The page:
An average of 8.5 million viewers tuned in for Downton Abbey‘s fourth season finale last night. That’s a personal finale best for the period drama on PBS. The Season 3 finale drew 8.2 million viewers on February 17 last year, a 50% surge from the Season 2 ender in 2012.
This season opened on January 5 with 10.2 million tuned in – up 22% compared to the Season 3 debut of 7.9 million which, in turn had been a leap from the series Season 2 launch crowd of 4.2 mil. Even before this latest cycle started, Downton Abbey has been the highest-rated drama in PBS history.
In the UK, the fourth cycle of the Julian Fellowes-created and Carnival Films-produced series had its best British debut ever with 9.5 million viewers watching the ITV-broadcasted show on September 22, 2013. The Downton Season 4 finale on November 10, 2013 hit a UK series-record 9.8 million viewers. And its average 11.8M viewers made it Britain’s highest-rated TV drama of 2013.
The fifth season of Downton Abbey has been set to premiere on co-producer PBS’ Masterpiece next January after debuting in the UK in the fall, again written by Fellowes and exec produced by Carnival chief Gareth Neame, as well as Liz Trubridge and Fellowes.
Earlier this month, Downton celebrated its third consecutive year as The Show That Did The Best Against The Super Bowl. An estimated 111.5 million viewers watched the Seattle Seahawks pulverize the Denver Broncos on Fox that Sunday, and 6.8 million viewers opted instead to watch PBS’s period drama — up 3% compared to previous year’s 6.6 million Super Bowl Sunday broadcast of Downton.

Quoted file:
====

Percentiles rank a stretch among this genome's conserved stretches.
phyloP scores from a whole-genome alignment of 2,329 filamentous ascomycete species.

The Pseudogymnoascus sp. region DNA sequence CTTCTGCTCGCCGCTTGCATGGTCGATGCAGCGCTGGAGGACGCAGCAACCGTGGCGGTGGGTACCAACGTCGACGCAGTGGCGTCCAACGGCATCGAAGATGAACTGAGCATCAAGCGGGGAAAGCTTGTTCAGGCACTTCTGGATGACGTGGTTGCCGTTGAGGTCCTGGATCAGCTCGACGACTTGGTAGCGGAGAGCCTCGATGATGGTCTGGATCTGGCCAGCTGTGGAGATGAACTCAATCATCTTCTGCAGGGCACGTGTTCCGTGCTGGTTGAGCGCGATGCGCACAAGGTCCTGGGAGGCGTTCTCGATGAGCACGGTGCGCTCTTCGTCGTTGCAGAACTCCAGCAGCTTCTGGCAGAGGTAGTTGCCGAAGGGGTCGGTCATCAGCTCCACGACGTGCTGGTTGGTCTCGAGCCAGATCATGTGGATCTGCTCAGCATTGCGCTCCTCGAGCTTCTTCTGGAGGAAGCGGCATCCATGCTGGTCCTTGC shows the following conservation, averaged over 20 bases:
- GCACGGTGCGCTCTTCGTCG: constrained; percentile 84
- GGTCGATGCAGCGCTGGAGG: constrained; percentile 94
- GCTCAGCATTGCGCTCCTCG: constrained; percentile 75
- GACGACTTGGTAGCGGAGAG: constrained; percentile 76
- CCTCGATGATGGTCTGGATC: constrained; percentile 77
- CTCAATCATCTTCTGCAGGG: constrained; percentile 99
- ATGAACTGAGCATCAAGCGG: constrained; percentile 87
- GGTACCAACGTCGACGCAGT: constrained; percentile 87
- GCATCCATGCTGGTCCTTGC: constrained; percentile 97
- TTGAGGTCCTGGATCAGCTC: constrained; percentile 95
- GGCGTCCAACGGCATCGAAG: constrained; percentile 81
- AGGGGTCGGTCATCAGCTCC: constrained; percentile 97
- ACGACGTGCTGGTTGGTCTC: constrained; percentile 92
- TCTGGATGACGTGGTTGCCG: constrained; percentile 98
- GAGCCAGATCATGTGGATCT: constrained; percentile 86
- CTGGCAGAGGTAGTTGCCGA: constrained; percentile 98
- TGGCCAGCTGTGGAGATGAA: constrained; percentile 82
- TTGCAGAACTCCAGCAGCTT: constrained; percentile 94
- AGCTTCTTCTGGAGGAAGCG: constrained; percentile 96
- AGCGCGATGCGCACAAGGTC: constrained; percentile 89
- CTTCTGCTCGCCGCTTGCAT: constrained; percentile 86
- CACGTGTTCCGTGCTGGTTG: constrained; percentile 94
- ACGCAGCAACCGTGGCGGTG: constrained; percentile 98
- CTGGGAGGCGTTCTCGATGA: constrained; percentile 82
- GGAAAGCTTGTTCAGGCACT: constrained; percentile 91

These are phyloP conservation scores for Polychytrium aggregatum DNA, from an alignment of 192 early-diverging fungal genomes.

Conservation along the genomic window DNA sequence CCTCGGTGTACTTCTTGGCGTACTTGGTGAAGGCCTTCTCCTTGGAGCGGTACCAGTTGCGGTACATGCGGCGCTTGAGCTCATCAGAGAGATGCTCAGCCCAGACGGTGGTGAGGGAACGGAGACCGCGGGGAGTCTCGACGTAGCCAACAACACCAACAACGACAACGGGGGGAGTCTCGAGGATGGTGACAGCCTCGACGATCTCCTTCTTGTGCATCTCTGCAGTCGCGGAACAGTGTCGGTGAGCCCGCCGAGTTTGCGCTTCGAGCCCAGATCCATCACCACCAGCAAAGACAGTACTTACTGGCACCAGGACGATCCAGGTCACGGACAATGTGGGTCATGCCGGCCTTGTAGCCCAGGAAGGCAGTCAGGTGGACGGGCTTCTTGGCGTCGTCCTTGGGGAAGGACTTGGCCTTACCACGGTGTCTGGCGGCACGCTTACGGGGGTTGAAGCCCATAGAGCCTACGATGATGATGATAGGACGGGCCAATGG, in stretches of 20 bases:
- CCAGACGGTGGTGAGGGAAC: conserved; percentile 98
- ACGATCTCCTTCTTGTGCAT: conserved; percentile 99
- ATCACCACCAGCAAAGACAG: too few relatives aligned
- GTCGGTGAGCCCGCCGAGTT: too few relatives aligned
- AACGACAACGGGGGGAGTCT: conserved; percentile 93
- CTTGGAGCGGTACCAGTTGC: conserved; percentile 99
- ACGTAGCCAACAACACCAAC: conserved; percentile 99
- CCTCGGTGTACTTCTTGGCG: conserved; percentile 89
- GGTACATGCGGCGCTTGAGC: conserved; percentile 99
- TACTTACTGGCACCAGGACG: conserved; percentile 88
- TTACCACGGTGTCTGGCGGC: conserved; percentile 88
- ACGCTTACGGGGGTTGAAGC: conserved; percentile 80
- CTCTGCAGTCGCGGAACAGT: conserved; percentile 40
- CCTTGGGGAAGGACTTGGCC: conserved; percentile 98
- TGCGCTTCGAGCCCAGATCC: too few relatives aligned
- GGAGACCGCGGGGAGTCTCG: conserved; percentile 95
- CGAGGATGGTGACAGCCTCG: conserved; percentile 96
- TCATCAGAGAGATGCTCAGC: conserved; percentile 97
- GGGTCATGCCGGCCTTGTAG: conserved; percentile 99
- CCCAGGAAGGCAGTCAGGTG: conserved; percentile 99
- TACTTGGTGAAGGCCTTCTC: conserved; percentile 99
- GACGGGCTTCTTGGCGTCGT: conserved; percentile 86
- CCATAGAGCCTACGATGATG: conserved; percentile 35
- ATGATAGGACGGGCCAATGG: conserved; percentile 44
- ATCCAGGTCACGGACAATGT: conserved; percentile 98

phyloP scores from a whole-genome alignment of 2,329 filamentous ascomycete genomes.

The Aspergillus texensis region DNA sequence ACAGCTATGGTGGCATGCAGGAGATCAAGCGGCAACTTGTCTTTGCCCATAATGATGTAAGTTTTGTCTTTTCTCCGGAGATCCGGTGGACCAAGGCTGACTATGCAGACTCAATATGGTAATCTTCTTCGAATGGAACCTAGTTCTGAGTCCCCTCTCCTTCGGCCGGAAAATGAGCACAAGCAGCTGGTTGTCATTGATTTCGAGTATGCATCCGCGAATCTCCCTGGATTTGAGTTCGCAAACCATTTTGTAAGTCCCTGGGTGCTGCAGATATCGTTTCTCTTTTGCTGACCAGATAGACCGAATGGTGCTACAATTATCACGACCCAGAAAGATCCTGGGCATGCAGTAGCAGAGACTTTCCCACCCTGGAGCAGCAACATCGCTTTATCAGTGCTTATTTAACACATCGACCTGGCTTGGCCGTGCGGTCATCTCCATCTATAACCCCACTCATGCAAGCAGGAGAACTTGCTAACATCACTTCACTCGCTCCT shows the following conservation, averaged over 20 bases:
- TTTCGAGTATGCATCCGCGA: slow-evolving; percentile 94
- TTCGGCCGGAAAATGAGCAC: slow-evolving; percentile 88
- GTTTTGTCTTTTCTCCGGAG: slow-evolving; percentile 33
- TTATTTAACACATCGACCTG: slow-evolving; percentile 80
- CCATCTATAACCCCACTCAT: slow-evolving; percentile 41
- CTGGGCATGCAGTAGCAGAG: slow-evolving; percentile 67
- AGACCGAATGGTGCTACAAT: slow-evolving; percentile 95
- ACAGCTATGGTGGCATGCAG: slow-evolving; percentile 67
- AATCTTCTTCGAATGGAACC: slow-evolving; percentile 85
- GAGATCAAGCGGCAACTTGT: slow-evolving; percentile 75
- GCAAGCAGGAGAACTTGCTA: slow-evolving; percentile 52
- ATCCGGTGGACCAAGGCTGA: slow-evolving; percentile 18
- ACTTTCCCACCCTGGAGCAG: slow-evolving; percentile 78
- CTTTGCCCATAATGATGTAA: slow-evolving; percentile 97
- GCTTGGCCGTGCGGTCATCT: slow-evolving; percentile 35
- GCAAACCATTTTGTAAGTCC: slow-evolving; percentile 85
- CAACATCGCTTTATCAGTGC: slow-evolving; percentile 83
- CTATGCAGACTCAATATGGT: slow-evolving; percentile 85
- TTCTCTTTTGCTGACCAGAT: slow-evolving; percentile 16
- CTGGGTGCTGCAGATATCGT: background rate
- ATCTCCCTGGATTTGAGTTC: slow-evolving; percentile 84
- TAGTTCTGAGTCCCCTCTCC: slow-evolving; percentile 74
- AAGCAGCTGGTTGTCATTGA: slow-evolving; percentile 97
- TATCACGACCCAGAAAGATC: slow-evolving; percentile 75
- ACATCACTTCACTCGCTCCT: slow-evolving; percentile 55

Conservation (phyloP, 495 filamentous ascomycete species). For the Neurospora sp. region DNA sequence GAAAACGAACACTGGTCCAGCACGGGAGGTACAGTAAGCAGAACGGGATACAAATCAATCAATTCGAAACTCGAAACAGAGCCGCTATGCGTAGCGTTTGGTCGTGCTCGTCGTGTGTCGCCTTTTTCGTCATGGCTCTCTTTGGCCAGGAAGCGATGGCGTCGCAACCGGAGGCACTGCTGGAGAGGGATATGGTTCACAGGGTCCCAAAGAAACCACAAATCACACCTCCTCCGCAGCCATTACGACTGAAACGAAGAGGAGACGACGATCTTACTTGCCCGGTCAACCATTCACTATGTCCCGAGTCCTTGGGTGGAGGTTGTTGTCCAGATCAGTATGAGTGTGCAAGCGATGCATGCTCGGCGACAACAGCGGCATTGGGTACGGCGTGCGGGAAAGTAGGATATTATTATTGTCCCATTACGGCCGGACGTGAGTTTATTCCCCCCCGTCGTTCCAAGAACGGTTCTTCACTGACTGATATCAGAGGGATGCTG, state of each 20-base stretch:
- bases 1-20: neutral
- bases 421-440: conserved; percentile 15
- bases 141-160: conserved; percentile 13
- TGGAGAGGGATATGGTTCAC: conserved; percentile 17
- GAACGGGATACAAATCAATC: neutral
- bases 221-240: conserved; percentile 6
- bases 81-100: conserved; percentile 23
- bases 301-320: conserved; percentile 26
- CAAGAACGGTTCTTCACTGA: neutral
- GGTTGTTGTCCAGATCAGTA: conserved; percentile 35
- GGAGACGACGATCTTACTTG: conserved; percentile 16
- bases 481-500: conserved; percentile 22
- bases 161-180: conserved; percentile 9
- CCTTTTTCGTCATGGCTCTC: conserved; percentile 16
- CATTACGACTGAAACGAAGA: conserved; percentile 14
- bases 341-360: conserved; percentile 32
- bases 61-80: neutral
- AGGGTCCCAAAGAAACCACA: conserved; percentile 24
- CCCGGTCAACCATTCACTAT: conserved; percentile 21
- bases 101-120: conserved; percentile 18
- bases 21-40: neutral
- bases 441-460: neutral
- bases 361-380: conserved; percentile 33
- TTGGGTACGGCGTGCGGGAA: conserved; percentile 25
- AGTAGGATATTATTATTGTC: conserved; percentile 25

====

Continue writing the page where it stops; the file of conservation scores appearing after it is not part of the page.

Last month, there was some breathless reporting about comments made by Fellowes in The Wall Street Journal; Fellowes said he didn’t “know yet if there is a season 6, but it’s not going to go on forever. It won’t be Perry Mason.” This led to rampant headlines about the possible demise of the hit Brit period drama just after its American debut, which prompted executive producer Neame to release a statement, saying, “I can confirm that there are no plans to end the show after the fifth series.” Fellowes is signed on for NBC drama The Gilded Age with a script commitment and significant penalty attached, and he’s previously said that if NBC picks up the show, he’ll be writing it when Downton “finishes.” Neame will be collaborating with Fellowes on The Gilded Age.
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